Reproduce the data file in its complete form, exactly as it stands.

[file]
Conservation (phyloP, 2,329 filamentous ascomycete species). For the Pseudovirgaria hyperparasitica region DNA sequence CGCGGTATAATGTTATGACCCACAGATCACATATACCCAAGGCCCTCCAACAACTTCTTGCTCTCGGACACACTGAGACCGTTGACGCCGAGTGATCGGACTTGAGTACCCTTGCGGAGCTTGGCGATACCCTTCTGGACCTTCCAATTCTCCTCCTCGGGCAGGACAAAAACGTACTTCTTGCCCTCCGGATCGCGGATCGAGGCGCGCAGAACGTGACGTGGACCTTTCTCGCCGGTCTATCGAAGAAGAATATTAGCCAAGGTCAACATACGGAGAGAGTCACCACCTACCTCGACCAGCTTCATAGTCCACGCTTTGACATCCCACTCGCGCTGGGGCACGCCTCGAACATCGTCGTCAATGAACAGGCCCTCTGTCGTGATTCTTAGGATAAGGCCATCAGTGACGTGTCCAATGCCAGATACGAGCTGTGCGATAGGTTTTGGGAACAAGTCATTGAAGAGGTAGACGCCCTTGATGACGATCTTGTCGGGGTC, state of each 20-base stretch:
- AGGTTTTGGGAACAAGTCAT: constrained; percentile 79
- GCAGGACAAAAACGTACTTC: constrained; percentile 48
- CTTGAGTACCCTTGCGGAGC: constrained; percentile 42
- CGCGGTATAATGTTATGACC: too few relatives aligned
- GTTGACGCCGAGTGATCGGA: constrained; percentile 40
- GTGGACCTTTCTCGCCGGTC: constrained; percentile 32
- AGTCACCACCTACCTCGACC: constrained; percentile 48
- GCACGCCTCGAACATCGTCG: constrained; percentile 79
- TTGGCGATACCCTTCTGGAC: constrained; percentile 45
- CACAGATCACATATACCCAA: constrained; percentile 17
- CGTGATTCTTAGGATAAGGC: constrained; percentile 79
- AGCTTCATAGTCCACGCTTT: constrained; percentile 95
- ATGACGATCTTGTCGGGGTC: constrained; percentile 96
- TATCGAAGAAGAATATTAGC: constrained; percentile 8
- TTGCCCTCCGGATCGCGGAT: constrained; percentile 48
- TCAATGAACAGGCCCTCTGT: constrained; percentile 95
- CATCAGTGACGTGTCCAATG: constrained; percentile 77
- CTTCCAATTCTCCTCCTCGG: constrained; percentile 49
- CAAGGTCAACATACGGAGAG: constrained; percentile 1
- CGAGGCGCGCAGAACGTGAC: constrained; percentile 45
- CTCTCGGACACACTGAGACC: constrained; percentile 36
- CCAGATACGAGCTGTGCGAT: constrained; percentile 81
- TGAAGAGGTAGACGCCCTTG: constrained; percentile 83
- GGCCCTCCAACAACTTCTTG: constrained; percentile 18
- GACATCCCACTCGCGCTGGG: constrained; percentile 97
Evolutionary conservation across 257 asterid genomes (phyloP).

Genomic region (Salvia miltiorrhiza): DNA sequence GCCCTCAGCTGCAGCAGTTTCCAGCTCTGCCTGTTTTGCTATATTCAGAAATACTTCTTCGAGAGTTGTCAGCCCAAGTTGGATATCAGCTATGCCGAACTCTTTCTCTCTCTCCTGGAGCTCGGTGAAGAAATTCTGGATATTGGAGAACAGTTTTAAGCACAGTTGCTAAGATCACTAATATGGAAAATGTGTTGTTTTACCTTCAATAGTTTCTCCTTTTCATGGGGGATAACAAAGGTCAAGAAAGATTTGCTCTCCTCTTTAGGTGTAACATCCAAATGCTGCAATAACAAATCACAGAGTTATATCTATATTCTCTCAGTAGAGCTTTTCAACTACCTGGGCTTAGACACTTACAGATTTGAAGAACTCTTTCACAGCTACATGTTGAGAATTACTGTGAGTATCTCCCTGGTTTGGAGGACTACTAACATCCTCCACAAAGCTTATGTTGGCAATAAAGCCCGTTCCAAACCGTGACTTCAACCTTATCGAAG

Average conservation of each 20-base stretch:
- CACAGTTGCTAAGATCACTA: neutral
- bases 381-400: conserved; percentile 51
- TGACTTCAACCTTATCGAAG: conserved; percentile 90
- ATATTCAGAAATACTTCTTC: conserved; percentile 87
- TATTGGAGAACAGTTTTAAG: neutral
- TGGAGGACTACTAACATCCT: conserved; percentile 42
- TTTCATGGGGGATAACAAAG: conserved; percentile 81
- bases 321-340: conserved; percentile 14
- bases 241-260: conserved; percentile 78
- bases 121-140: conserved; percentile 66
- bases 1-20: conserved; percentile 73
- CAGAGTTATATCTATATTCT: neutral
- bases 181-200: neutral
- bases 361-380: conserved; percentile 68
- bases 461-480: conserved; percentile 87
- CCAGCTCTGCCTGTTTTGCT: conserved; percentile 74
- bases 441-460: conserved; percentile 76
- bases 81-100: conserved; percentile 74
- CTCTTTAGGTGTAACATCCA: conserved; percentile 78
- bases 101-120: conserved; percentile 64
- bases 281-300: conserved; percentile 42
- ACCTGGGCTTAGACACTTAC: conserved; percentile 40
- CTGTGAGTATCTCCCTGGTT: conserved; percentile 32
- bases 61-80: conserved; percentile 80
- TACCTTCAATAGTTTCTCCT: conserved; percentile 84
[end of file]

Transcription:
Conservation (phyloP, 2,329 filamentous ascomycete species). For the Pseudovirgaria hyperparasitica region DNA sequence CGCGGTATAATGTTATGACCCACAGATCACATATACCCAAGGCCCTCCAACAACTTCTTGCTCTCGGACACACTGAGACCGTTGACGCCGAGTGATCGGACTTGAGTACCCTTGCGGAGCTTGGCGATACCCTTCTGGACCTTCCAATTCTCCTCCTCGGGCAGGACAAAAACGTACTTCTTGCCCTCCGGATCGCGGATCGAGGCGCGCAGAACGTGACGTGGACCTTTCTCGCCGGTCTATCGAAGAAGAATATTAGCCAAGGTCAACATACGGAGAGAGTCACCACCTACCTCGACCAGCTTCATAGTCCACGCTTTGACATCCCACTCGCGCTGGGGCACGCCTCGAACATCGTCGTCAATGAACAGGCCCTCTGTCGTGATTCTTAGGATAAGGCCATCAGTGACGTGTCCAATGCCAGATACGAGCTGTGCGATAGGTTTTGGGAACAAGTCATTGAAGAGGTAGACGCCCTTGATGACGATCTTGTCGGGGTC, state of each 20-base stretch:
- AGGTTTTGGGAACAAGTCAT: constrained; percentile 79
- GCAGGACAAAAACGTACTTC: constrained; percentile 48
- CTTGAGTACCCTTGCGGAGC: constrained; percentile 42
- CGCGGTATAATGTTATGACC: too few relatives aligned
- GTTGACGCCGAGTGATCGGA: constrained; percentile 40
- GTGGACCTTTCTCGCCGGTC: constrained; percentile 32
- AGTCACCACCTACCTCGACC: constrained; percentile 48
- GCACGCCTCGAACATCGTCG: constrained; percentile 79
- TTGGCGATACCCTTCTGGAC: constrained; percentile 45
- CACAGATCACATATACCCAA: constrained; percentile 17
- CGTGATTCTTAGGATAAGGC: constrained; percentile 79
- AGCTTCATAGTCCACGCTTT: constrained; percentile 95
- ATGACGATCTTGTCGGGGTC: constrained; percentile 96
- TATCGAAGAAGAATATTAGC: constrained; percentile 8
- TTGCCCTCCGGATCGCGGAT: constrained; percentile 48
- TCAATGAACAGGCCCTCTGT: constrained; percentile 95
- CATCAGTGACGTGTCCAATG: constrained; percentile 77
- CTTCCAATTCTCCTCCTCGG: constrained; percentile 49
- CAAGGTCAACATACGGAGAG: constrained; percentile 1
- CGAGGCGCGCAGAACGTGAC: constrained; percentile 45
- CTCTCGGACACACTGAGACC: constrained; percentile 36
- CCAGATACGAGCTGTGCGAT: constrained; percentile 81
- TGAAGAGGTAGACGCCCTTG: constrained; percentile 83
- GGCCCTCCAACAACTTCTTG: constrained; percentile 18
- GACATCCCACTCGCGCTGGG: constrained; percentile 97
Evolutionary conservation across 257 asterid genomes (phyloP).

Genomic region (Salvia miltiorrhiza): DNA sequence GCCCTCAGCTGCAGCAGTTTCCAGCTCTGCCTGTTTTGCTATATTCAGAAATACTTCTTCGAGAGTTGTCAGCCCAAGTTGGATATCAGCTATGCCGAACTCTTTCTCTCTCTCCTGGAGCTCGGTGAAGAAATTCTGGATATTGGAGAACAGTTTTAAGCACAGTTGCTAAGATCACTAATATGGAAAATGTGTTGTTTTACCTTCAATAGTTTCTCCTTTTCATGGGGGATAACAAAGGTCAAGAAAGATTTGCTCTCCTCTTTAGGTGTAACATCCAAATGCTGCAATAACAAATCACAGAGTTATATCTATATTCTCTCAGTAGAGCTTTTCAACTACCTGGGCTTAGACACTTACAGATTTGAAGAACTCTTTCACAGCTACATGTTGAGAATTACTGTGAGTATCTCCCTGGTTTGGAGGACTACTAACATCCTCCACAAAGCTTATGTTGGCAATAAAGCCCGTTCCAAACCGTGACTTCAACCTTATCGAAG

Average conservation of each 20-base stretch:
- CACAGTTGCTAAGATCACTA: neutral
- bases 381-400: conserved; percentile 51
- TGACTTCAACCTTATCGAAG: conserved; percentile 90
- ATATTCAGAAATACTTCTTC: conserved; percentile 87
- TATTGGAGAACAGTTTTAAG: neutral
- TGGAGGACTACTAACATCCT: conserved; percentile 42
- TTTCATGGGGGATAACAAAG: conserved; percentile 81
- bases 321-340: conserved; percentile 14
- bases 241-260: conserved; percentile 78
- bases 121-140: conserved; percentile 66
- bases 1-20: conserved; percentile 73
- CAGAGTTATATCTATATTCT: neutral
- bases 181-200: neutral
- bases 361-380: conserved; percentile 68
- bases 461-480: conserved; percentile 87
- CCAGCTCTGCCTGTTTTGCT: conserved; percentile 74
- bases 441-460: conserved; percentile 76
- bases 81-100: conserved; percentile 74
- CTCTTTAGGTGTAACATCCA: conserved; percentile 78
- bases 101-120: conserved; percentile 64
- bases 281-300: conserved; percentile 42
- ACCTGGGCTTAGACACTTAC: conserved; percentile 40
- CTGTGAGTATCTCCCTGGTT: conserved; percentile 32
- bases 61-80: conserved; percentile 80
- TACCTTCAATAGTTTCTCCT: conserved; percentile 84